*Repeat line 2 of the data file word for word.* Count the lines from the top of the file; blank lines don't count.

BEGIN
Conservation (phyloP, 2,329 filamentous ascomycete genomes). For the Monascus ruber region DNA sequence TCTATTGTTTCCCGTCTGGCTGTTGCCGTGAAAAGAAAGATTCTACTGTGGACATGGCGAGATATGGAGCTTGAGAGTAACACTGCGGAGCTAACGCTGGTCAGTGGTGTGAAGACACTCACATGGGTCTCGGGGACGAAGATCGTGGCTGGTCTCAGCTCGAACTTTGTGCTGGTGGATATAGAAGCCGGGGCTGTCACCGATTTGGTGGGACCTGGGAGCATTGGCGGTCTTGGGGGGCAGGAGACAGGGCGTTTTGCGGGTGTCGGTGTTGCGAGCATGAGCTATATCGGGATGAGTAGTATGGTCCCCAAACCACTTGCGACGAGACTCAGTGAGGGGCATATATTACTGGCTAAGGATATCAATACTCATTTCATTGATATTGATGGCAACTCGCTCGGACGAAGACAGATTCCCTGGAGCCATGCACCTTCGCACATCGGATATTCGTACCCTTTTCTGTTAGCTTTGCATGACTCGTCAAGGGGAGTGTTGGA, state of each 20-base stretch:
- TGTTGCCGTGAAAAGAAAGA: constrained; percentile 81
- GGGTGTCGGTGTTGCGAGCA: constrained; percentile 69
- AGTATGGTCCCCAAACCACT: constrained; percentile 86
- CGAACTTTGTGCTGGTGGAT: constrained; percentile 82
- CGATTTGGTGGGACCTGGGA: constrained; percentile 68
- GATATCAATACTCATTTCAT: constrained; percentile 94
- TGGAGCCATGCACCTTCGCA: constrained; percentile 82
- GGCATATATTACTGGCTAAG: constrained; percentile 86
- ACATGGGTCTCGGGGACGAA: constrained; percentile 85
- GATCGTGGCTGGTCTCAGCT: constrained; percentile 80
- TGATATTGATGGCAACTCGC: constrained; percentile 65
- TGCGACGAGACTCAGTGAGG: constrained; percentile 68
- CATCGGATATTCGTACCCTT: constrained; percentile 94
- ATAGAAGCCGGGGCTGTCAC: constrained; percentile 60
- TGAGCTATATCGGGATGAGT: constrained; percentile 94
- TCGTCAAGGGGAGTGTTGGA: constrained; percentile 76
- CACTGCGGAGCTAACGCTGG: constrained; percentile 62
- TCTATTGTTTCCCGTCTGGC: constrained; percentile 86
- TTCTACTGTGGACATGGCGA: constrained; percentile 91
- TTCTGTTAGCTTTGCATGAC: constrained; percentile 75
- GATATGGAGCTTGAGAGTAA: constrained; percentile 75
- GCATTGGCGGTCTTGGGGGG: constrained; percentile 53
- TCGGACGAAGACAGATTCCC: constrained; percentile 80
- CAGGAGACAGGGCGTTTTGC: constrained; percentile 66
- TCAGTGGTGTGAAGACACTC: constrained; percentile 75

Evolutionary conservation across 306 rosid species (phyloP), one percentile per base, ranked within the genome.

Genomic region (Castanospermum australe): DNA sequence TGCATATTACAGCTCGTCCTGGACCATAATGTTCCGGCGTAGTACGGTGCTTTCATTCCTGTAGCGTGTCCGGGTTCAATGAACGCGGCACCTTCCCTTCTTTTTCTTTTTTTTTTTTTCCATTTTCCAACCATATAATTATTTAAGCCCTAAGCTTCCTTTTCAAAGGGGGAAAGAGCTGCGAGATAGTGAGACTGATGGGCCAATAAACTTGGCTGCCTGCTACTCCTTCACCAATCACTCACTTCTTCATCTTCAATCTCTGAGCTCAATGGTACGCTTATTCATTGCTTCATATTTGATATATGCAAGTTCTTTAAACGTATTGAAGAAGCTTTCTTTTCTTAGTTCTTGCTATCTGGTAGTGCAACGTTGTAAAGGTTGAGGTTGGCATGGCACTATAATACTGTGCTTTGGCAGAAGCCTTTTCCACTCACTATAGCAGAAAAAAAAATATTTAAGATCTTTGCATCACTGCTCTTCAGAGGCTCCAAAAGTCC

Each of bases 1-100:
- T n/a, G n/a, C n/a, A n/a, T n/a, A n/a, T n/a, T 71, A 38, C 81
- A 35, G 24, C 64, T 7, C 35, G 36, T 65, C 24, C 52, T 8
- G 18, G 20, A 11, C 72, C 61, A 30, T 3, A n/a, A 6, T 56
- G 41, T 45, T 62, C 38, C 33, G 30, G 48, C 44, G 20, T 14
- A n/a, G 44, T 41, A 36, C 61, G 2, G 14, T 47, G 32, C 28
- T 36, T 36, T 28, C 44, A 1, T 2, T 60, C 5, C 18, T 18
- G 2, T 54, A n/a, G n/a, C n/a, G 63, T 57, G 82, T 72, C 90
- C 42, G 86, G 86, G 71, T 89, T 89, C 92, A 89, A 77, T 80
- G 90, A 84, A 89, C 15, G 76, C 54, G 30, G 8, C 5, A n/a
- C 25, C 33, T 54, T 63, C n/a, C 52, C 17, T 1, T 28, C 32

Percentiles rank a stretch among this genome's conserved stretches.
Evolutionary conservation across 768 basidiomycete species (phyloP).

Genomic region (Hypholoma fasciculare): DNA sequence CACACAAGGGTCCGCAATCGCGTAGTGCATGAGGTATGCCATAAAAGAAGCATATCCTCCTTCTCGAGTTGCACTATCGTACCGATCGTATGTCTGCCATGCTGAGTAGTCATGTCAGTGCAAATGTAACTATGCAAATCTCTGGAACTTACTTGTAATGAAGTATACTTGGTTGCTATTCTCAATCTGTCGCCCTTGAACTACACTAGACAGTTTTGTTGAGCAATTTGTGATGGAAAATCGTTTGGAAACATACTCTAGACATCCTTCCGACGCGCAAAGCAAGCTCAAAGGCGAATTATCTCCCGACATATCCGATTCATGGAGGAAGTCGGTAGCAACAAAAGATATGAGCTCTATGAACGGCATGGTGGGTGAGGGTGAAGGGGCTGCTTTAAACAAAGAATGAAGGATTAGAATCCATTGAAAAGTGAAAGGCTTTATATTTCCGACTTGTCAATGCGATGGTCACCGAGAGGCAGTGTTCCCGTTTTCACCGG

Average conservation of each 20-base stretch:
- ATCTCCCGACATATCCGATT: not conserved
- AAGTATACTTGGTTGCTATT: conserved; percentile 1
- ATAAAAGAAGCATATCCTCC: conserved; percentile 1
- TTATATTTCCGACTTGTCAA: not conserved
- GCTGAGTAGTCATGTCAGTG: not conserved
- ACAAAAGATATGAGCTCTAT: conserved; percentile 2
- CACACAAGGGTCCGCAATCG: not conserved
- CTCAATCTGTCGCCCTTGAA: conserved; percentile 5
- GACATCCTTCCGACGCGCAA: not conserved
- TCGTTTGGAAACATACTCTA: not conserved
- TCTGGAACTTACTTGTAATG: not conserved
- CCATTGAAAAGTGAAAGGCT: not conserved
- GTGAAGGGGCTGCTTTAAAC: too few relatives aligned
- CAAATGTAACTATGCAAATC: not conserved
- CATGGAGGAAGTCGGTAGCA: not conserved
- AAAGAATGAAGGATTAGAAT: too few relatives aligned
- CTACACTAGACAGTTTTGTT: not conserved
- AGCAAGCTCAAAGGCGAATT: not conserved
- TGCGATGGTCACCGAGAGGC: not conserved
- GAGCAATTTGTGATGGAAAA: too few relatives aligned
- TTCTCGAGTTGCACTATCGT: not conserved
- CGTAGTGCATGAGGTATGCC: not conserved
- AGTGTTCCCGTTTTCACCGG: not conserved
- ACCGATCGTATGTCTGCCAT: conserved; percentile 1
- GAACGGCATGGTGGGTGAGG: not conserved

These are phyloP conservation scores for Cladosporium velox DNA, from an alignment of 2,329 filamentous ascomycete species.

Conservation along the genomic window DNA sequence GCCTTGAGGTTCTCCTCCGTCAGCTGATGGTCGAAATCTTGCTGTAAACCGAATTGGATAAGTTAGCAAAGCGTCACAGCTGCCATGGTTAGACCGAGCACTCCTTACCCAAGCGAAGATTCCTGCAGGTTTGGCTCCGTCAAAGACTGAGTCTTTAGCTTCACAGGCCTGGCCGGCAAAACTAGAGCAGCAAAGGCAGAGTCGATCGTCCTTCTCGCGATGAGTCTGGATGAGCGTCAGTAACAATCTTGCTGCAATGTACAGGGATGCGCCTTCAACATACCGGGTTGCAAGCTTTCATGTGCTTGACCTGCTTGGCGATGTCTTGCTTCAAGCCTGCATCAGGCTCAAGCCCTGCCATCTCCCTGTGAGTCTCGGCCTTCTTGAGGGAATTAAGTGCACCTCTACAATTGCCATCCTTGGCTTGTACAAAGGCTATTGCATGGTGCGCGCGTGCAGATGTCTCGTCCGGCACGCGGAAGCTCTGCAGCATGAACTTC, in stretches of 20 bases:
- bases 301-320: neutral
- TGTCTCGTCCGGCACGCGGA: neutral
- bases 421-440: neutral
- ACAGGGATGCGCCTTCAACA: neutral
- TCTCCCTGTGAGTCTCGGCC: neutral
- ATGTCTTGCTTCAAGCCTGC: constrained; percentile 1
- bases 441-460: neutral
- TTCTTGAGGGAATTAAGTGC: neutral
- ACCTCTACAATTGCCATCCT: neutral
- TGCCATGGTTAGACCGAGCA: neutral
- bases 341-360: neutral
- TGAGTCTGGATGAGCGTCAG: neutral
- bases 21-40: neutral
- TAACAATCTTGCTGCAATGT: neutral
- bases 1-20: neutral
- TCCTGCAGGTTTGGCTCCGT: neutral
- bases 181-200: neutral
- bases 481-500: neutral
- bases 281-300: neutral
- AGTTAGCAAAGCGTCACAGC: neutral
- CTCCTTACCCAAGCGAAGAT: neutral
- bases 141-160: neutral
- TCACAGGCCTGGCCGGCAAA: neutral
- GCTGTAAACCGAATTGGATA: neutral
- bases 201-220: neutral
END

- TGTTGCCGTGAAAAGAAAGA: constrained; percentile 81